- Views & Opinions
As civil rights leaders working for racial justice and economic opportunity, we join much of the nation in our apprehension about the incoming administration.
We cannot ignore that the campaign was characterized by divisive racial rhetoric and has emboldened white supremacists across the country. The wave of hate crimes sweeping the country, with perpetrators invoking the name of the President-elect, is an ill omen, as is the appointment of a chief strategist with an appalling record of promoting racial, anti-Semitic and anti-woman rhetoric.
We were appalled by the calls for intimidation of voters at urban and rural polling places and will not forget.
Voter suppression had a measurable effect on elections in a number of states. While racial voter suppression was widespread, voter suppression was generational as well. Millennials, as a multiracial demographic, also were targeted by strict ID laws and poll closings affecting millions of youth, college and high school students, as well as young professionals. Addressing this threat to our most vulnerable citizens and our still young democracy will be a top priority for our organizations in the coming weeks and months.
We have a responsibility to vigorously oppose any policies or actions which are inconsistent with our agenda or would serve to turn back the clock on hard-fought gains. America’s advance toward diversity is not interrupted by the results of the election.
We will continue to battle discrimination, racial injustice and barriers to equal opportunity as we have done for decades. As always, we will advocate for the next President of the United States to honor and prioritize the Constitutional guarantee of equal protection, due process and full citizenship for every American. The President-elect needs to begin by repudiating hate crimes and attacks undertaken in his name and by announcing a commitment to abandon the divisive rhetoric and policy proposals of his campaign that are inconsistent with equality and opportunity for all.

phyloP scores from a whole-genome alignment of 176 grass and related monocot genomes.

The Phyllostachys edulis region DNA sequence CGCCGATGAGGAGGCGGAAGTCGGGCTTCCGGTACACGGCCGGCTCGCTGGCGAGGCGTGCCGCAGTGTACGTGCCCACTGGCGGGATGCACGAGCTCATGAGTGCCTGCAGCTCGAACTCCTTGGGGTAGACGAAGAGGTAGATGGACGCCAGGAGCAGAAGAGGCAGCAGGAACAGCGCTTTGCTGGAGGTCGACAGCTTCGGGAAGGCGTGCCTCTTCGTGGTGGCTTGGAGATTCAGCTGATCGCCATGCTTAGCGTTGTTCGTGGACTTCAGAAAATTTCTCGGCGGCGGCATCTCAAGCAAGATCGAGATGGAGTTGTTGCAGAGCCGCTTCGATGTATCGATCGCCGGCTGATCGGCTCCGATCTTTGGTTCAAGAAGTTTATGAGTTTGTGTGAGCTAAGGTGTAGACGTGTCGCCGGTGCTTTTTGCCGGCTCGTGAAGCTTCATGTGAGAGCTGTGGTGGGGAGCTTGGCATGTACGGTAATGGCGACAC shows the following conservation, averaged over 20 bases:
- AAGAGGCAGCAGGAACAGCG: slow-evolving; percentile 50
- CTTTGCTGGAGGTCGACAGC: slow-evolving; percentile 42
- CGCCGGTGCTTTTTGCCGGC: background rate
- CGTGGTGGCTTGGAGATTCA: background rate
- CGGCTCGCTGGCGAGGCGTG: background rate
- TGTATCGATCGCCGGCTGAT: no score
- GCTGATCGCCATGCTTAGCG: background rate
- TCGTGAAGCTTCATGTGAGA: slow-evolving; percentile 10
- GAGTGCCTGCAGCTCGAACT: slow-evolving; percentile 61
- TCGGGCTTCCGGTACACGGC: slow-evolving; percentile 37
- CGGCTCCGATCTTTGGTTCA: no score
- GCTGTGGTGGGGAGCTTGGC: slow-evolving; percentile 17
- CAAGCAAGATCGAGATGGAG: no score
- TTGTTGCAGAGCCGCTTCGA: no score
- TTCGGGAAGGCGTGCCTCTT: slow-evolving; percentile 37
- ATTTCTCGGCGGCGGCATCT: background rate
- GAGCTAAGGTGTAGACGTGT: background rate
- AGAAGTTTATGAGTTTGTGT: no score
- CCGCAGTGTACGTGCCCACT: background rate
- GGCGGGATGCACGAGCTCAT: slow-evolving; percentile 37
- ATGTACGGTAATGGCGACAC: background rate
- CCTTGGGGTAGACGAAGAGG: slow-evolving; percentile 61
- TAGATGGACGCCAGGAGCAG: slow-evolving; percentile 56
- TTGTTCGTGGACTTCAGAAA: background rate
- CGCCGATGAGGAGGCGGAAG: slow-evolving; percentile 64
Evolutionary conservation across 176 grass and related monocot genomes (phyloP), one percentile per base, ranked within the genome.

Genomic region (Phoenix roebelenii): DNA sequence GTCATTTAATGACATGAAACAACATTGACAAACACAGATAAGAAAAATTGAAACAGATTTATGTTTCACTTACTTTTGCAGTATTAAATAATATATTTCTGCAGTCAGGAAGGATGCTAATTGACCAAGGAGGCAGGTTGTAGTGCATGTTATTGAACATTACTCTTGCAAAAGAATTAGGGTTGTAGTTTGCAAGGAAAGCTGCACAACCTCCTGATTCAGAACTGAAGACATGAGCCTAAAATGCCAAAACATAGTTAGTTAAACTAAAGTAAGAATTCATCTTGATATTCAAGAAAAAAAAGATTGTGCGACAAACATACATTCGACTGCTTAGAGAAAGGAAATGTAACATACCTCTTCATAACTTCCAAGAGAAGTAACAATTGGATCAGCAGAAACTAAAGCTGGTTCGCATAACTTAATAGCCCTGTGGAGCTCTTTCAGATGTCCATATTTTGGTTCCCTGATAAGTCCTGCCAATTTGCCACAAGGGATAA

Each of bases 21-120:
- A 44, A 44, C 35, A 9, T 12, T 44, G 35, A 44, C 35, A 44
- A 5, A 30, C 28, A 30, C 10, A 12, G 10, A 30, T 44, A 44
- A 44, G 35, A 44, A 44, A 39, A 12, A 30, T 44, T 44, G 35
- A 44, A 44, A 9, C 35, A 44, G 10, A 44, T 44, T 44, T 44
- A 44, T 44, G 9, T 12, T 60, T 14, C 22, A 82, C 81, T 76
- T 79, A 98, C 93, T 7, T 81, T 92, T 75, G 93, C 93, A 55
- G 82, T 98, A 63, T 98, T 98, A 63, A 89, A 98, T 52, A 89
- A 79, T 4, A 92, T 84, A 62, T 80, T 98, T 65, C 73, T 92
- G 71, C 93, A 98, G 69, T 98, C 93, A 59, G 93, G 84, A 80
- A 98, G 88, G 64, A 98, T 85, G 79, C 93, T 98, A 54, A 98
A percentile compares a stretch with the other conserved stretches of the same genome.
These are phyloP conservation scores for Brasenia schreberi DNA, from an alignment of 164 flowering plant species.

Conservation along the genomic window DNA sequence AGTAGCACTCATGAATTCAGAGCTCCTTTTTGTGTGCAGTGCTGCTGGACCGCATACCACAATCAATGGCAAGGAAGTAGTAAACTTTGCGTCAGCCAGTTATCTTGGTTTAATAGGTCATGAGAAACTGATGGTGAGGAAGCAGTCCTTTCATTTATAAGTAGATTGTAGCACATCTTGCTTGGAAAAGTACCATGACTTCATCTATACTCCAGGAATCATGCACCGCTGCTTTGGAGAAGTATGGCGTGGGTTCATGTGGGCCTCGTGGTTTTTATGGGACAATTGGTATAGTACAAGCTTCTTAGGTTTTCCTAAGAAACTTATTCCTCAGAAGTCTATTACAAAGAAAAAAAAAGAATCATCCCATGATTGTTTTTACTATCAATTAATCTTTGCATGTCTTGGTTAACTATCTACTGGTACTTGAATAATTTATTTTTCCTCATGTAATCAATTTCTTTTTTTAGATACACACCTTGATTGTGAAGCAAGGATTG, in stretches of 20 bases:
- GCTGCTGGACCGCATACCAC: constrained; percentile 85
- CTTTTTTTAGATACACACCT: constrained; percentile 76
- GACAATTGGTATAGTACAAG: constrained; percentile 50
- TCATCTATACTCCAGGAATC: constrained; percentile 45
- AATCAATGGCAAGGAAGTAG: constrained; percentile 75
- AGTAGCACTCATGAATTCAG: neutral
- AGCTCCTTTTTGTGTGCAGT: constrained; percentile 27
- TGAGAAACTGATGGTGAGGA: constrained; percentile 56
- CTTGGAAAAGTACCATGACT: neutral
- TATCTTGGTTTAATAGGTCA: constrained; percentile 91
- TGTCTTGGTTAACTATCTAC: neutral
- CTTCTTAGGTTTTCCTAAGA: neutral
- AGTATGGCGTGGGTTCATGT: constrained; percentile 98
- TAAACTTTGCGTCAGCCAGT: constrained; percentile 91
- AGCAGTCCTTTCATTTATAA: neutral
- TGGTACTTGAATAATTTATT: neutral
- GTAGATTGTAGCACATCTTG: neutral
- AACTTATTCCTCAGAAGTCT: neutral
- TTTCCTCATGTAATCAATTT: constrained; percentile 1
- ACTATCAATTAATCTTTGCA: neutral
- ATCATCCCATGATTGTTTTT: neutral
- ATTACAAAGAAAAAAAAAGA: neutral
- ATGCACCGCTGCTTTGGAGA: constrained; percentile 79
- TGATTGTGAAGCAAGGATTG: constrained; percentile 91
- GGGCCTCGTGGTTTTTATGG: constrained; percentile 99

Having earned a minority of the popular vote, elected with the support of only about a quarter percent of the adult population, the President-elect must recognize the challenge of his extremely narrow appeal to the American people. His obligation is to be President for All Americans.
Other important races on the ballot were significant for the advancement of the nation.
While Congress remains in control of leaders with a demonstrated history of obstructionism, we take encouragement from the election of the most diverse Congress in United States history. When the 115th United States Congress is seated in January, it will include 100 women — notably Kamala Harris among the 23 elected to the Senate — and the largest-ever Congressional Black Caucus, Congressional Hispanic Caucus and Congressional Asian Pacific American Caucus.
We encourage every American to stand firm in the fight for the protection of civil rights and in opposition to racism and hate.
The statement was issued jointly by the following:
Cornell William Brooks, President and CEO of the National Association for the Advancement of Colored People (NAACP)
Melanie Campbell, President and CEO, National Coalition on Black Civic Participation and Convener, Black Women’s Roundtable
Kristen Clarke, President and Executive Director, Lawyers’ Committee for Civil Rights Under Law
Wade Henderson, President and CEO, Leadership Conference on Civil and Human Rights
Sherrilyn Ifill, President and Director-Counsel of the NAACP Legal Defense and Educational Fund, Inc.
Marc H. Morial, President and CEO, National Urban League
The Rev. Al Sharpton, Founder and President, National Action Network